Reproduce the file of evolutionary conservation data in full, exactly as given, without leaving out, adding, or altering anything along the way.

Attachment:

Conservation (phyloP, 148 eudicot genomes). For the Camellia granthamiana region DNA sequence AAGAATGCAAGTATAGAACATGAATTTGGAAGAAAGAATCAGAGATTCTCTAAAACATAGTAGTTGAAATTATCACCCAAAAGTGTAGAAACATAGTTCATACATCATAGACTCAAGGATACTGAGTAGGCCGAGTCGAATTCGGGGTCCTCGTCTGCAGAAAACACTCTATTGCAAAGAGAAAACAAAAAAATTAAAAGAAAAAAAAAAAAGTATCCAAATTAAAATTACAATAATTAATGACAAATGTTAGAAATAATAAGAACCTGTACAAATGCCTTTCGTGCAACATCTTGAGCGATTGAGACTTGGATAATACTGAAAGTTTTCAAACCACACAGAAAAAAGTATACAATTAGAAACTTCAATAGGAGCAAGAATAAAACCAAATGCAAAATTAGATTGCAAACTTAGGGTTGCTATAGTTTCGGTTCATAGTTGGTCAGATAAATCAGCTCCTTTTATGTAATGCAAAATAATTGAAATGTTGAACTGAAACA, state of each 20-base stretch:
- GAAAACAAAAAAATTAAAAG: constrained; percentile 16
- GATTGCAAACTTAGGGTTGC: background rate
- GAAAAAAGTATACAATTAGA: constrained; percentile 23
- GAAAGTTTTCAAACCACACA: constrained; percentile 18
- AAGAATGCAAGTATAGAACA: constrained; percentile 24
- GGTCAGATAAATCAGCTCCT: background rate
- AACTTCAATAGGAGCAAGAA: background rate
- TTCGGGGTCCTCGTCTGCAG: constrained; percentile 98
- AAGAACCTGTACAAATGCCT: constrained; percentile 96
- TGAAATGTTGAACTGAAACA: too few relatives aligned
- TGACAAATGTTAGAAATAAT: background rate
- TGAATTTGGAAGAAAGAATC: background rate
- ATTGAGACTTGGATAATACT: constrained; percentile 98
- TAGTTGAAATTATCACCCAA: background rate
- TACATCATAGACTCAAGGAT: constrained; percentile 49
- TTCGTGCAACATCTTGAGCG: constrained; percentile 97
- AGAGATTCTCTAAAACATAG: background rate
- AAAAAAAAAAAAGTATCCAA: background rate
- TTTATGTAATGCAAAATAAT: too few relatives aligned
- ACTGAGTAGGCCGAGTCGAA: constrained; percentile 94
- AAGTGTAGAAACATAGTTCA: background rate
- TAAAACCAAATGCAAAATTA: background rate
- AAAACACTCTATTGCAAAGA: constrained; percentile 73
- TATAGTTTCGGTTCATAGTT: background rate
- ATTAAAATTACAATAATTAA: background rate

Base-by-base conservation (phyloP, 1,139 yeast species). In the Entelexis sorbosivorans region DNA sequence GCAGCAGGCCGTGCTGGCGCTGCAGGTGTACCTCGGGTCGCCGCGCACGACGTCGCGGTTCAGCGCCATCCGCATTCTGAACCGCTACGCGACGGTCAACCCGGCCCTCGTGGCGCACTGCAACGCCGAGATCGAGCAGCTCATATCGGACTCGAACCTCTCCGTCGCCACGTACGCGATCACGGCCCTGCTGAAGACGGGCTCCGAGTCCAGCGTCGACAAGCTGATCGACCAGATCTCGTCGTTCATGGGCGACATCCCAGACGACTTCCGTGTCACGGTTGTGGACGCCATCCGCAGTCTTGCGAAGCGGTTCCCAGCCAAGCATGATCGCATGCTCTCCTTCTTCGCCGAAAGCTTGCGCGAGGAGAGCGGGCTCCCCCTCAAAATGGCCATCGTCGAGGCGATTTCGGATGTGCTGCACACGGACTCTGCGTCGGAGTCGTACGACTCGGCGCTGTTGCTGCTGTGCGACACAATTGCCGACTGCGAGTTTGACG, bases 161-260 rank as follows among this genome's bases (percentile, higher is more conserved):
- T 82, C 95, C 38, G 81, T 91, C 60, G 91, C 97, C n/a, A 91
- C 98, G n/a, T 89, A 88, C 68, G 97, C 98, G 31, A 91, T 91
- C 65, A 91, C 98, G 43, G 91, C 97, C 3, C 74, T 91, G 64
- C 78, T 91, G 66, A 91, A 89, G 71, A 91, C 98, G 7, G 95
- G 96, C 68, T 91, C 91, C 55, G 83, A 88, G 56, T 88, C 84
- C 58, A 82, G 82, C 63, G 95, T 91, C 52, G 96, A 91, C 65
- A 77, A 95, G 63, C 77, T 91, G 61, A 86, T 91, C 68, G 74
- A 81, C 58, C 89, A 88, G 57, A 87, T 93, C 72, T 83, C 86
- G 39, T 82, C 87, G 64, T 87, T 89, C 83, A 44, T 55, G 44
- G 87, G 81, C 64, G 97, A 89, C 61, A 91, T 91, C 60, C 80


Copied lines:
Conservation (phyloP, 148 eudicot genomes). For the Camellia granthamiana region DNA sequence AAGAATGCAAGTATAGAACATGAATTTGGAAGAAAGAATCAGAGATTCTCTAAAACATAGTAGTTGAAATTATCACCCAAAAGTGTAGAAACATAGTTCATACATCATAGACTCAAGGATACTGAGTAGGCCGAGTCGAATTCGGGGTCCTCGTCTGCAGAAAACACTCTATTGCAAAGAGAAAACAAAAAAATTAAAAGAAAAAAAAAAAAGTATCCAAATTAAAATTACAATAATTAATGACAAATGTTAGAAATAATAAGAACCTGTACAAATGCCTTTCGTGCAACATCTTGAGCGATTGAGACTTGGATAATACTGAAAGTTTTCAAACCACACAGAAAAAAGTATACAATTAGAAACTTCAATAGGAGCAAGAATAAAACCAAATGCAAAATTAGATTGCAAACTTAGGGTTGCTATAGTTTCGGTTCATAGTTGGTCAGATAAATCAGCTCCTTTTATGTAATGCAAAATAATTGAAATGTTGAACTGAAACA, state of each 20-base stretch:
- GAAAACAAAAAAATTAAAAG: constrained; percentile 16
- GATTGCAAACTTAGGGTTGC: background rate
- GAAAAAAGTATACAATTAGA: constrained; percentile 23
- GAAAGTTTTCAAACCACACA: constrained; percentile 18
- AAGAATGCAAGTATAGAACA: constrained; percentile 24
- GGTCAGATAAATCAGCTCCT: background rate
- AACTTCAATAGGAGCAAGAA: background rate
- TTCGGGGTCCTCGTCTGCAG: constrained; percentile 98
- AAGAACCTGTACAAATGCCT: constrained; percentile 96
- TGAAATGTTGAACTGAAACA: too few relatives aligned
- TGACAAATGTTAGAAATAAT: background rate
- TGAATTTGGAAGAAAGAATC: background rate
- ATTGAGACTTGGATAATACT: constrained; percentile 98
- TAGTTGAAATTATCACCCAA: background rate
- TACATCATAGACTCAAGGAT: constrained; percentile 49
- TTCGTGCAACATCTTGAGCG: constrained; percentile 97
- AGAGATTCTCTAAAACATAG: background rate
- AAAAAAAAAAAAGTATCCAA: background rate
- TTTATGTAATGCAAAATAAT: too few relatives aligned
- ACTGAGTAGGCCGAGTCGAA: constrained; percentile 94
- AAGTGTAGAAACATAGTTCA: background rate
- TAAAACCAAATGCAAAATTA: background rate
- AAAACACTCTATTGCAAAGA: constrained; percentile 73
- TATAGTTTCGGTTCATAGTT: background rate
- ATTAAAATTACAATAATTAA: background rate

Base-by-base conservation (phyloP, 1,139 yeast species). In the Entelexis sorbosivorans region DNA sequence GCAGCAGGCCGTGCTGGCGCTGCAGGTGTACCTCGGGTCGCCGCGCACGACGTCGCGGTTCAGCGCCATCCGCATTCTGAACCGCTACGCGACGGTCAACCCGGCCCTCGTGGCGCACTGCAACGCCGAGATCGAGCAGCTCATATCGGACTCGAACCTCTCCGTCGCCACGTACGCGATCACGGCCCTGCTGAAGACGGGCTCCGAGTCCAGCGTCGACAAGCTGATCGACCAGATCTCGTCGTTCATGGGCGACATCCCAGACGACTTCCGTGTCACGGTTGTGGACGCCATCCGCAGTCTTGCGAAGCGGTTCCCAGCCAAGCATGATCGCATGCTCTCCTTCTTCGCCGAAAGCTTGCGCGAGGAGAGCGGGCTCCCCCTCAAAATGGCCATCGTCGAGGCGATTTCGGATGTGCTGCACACGGACTCTGCGTCGGAGTCGTACGACTCGGCGCTGTTGCTGCTGTGCGACACAATTGCCGACTGCGAGTTTGACG, bases 161-260 rank as follows among this genome's bases (percentile, higher is more conserved):
- T 82, C 95, C 38, G 81, T 91, C 60, G 91, C 97, C n/a, A 91
- C 98, G n/a, T 89, A 88, C 68, G 97, C 98, G 31, A 91, T 91
- C 65, A 91, C 98, G 43, G 91, C 97, C 3, C 74, T 91, G 64
- C 78, T 91, G 66, A 91, A 89, G 71, A 91, C 98, G 7, G 95
- G 96, C 68, T 91, C 91, C 55, G 83, A 88, G 56, T 88, C 84
- C 58, A 82, G 82, C 63, G 95, T 91, C 52, G 96, A 91, C 65
- A 77, A 95, G 63, C 77, T 91, G 61, A 86, T 91, C 68, G 74
- A 81, C 58, C 89, A 88, G 57, A 87, T 93, C 72, T 83, C 86
- G 39, T 82, C 87, G 64, T 87, T 89, C 83, A 44, T 55, G 44
- G 87, G 81, C 64, G 97, A 89, C 61, A 91, T 91, C 60, C 80